In Steven Soderbergh’s Side Effects, Emily (Rooney Mara) is an insider trader’s (Channing Tatum) wife, and her husband’s return from prison deeply affects her. After dealing with losing the lifestyle they were accustomed to, they must face the reality that they may not be able to rebuild what they once had.

Emily then enters into a deep depression and is unable to cope with their situation, forcing her to attempt suicide. When Dr. Jonathan Banks (Jude Law) prescribes her a new drug he created, her health improves. However, a string of bizarre events starts to happen, all seemingly resulting from the pills she takes.

Emily is the key to the story. However, Mara’s performance of her clinically depressed character was weak. She did not show the various shades of emotions that people who suffer from the condition actually exhibit. Even when you take the twist at the end of the film into account (which you can see coming, by the way), there is no reasoning in her actions to justify the character’s motives. While Tatum has improved dramatically as an actor, the relationship the story is founded on is simply not believable.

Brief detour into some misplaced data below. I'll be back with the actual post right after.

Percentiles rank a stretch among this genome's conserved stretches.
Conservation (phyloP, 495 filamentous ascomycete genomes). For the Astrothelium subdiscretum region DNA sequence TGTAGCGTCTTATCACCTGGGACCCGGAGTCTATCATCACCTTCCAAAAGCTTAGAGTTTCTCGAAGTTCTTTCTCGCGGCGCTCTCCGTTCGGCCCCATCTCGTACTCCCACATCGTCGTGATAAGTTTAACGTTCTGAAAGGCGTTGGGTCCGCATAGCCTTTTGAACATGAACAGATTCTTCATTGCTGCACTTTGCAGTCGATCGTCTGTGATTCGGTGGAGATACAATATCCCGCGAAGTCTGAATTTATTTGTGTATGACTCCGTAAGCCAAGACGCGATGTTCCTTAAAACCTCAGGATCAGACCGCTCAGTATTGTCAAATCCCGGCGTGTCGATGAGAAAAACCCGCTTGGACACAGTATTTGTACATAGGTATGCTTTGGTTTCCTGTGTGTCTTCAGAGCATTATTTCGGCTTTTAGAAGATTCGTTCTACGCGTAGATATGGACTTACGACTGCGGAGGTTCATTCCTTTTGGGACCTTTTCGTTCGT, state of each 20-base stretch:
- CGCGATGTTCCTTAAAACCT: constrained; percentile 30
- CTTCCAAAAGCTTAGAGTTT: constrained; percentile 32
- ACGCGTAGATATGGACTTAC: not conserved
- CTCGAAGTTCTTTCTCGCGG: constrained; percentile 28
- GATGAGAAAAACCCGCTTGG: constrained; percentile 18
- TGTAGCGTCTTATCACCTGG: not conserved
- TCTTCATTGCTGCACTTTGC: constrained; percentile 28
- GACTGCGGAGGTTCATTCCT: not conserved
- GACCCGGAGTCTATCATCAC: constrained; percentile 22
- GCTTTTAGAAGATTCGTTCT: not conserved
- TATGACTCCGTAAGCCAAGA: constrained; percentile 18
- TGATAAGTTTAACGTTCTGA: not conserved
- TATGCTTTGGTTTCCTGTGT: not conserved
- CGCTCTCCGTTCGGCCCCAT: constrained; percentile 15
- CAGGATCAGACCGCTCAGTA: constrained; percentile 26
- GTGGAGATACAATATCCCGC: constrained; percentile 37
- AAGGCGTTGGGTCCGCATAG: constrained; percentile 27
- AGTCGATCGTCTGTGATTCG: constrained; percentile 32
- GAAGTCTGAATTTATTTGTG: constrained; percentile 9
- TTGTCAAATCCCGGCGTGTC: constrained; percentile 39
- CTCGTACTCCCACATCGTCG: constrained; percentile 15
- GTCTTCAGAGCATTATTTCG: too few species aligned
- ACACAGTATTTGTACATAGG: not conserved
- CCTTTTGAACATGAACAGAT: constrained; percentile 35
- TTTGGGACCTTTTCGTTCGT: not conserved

Law and Catherine Zeta-Jones, who plays Emily’s old doctor, were the only ones who gave great performances. When Law’s character received media backlash for apparently being the one to blame for the terrible effect the drug had on Emily, you can see a character arc. You have a man who starts off being someone with a prosperous life, and then he gets involved in a game beyond him and the media circus tears him apart, causing him to lose everything. Law executed that descent into despair in a believable and crazed manner, while bumping heads with Zeta-Jones’ character who knew more than she let on. Being a good antagonist, she pushed him to find out the truth of what really was wrong with Emily.

All Side Effects really needed to keep the viewer intrigued was an interesting and talented lead that could handle a character that is meant to misdirect the audience and carry a movie. The film suffered from not being able to convey a smart commentary on the medical field due to the weak and hollow characterization of Emily, who was supposed to be a protagonist you cared about in order for the story to work.

But it might not be completely Mara’s fault; she has proven that she can take direction well if it’s given (as seen in The Girl with the Dragon Tattoo). Thus, perhaps all she needed was better direction.

Grade: C

Side Effects is currently playing in theaters.